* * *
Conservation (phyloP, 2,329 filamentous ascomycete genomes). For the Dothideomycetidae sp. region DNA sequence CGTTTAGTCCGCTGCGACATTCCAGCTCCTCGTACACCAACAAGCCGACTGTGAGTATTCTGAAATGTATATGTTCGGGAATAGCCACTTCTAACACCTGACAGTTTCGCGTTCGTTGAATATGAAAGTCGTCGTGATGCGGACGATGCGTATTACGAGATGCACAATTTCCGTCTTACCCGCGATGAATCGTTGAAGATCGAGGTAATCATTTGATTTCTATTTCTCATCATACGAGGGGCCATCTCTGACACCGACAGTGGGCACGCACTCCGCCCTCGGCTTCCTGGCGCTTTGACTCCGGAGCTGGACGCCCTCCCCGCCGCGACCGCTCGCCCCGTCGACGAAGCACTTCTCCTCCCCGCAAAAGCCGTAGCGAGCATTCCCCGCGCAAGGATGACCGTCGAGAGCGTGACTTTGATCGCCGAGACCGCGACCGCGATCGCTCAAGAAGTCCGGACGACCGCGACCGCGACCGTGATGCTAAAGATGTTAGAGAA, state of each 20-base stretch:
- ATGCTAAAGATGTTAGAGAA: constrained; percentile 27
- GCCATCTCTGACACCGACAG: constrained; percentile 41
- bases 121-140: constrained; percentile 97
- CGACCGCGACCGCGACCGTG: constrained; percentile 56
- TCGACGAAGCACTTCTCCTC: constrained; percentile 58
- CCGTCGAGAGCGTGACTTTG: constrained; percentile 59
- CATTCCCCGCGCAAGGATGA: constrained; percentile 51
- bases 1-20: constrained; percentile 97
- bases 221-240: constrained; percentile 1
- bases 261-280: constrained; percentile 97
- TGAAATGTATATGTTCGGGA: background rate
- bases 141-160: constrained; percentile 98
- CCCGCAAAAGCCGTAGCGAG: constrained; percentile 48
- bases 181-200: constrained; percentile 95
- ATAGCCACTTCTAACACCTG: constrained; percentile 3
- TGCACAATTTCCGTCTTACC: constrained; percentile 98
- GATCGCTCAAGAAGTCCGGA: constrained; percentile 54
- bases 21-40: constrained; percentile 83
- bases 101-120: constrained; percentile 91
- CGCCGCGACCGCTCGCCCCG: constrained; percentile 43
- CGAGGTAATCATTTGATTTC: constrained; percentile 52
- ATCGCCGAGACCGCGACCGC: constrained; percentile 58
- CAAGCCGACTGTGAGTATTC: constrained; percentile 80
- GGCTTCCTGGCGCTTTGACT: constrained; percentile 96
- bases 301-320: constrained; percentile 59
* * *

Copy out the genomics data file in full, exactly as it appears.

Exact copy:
Conservation (phyloP, 2,329 filamentous ascomycete genomes). For the Dothideomycetidae sp. region DNA sequence CGTTTAGTCCGCTGCGACATTCCAGCTCCTCGTACACCAACAAGCCGACTGTGAGTATTCTGAAATGTATATGTTCGGGAATAGCCACTTCTAACACCTGACAGTTTCGCGTTCGTTGAATATGAAAGTCGTCGTGATGCGGACGATGCGTATTACGAGATGCACAATTTCCGTCTTACCCGCGATGAATCGTTGAAGATCGAGGTAATCATTTGATTTCTATTTCTCATCATACGAGGGGCCATCTCTGACACCGACAGTGGGCACGCACTCCGCCCTCGGCTTCCTGGCGCTTTGACTCCGGAGCTGGACGCCCTCCCCGCCGCGACCGCTCGCCCCGTCGACGAAGCACTTCTCCTCCCCGCAAAAGCCGTAGCGAGCATTCCCCGCGCAAGGATGACCGTCGAGAGCGTGACTTTGATCGCCGAGACCGCGACCGCGATCGCTCAAGAAGTCCGGACGACCGCGACCGCGACCGTGATGCTAAAGATGTTAGAGAA, state of each 20-base stretch:
- ATGCTAAAGATGTTAGAGAA: constrained; percentile 27
- GCCATCTCTGACACCGACAG: constrained; percentile 41
- bases 121-140: constrained; percentile 97
- CGACCGCGACCGCGACCGTG: constrained; percentile 56
- TCGACGAAGCACTTCTCCTC: constrained; percentile 58
- CCGTCGAGAGCGTGACTTTG: constrained; percentile 59
- CATTCCCCGCGCAAGGATGA: constrained; percentile 51
- bases 1-20: constrained; percentile 97
- bases 221-240: constrained; percentile 1
- bases 261-280: constrained; percentile 97
- TGAAATGTATATGTTCGGGA: background rate
- bases 141-160: constrained; percentile 98
- CCCGCAAAAGCCGTAGCGAG: constrained; percentile 48
- bases 181-200: constrained; percentile 95
- ATAGCCACTTCTAACACCTG: constrained; percentile 3
- TGCACAATTTCCGTCTTACC: constrained; percentile 98
- GATCGCTCAAGAAGTCCGGA: constrained; percentile 54
- bases 21-40: constrained; percentile 83
- bases 101-120: constrained; percentile 91
- CGCCGCGACCGCTCGCCCCG: constrained; percentile 43
- CGAGGTAATCATTTGATTTC: constrained; percentile 52
- ATCGCCGAGACCGCGACCGC: constrained; percentile 58
- CAAGCCGACTGTGAGTATTC: constrained; percentile 80
- GGCTTCCTGGCGCTTTGACT: constrained; percentile 96
- bases 301-320: constrained; percentile 59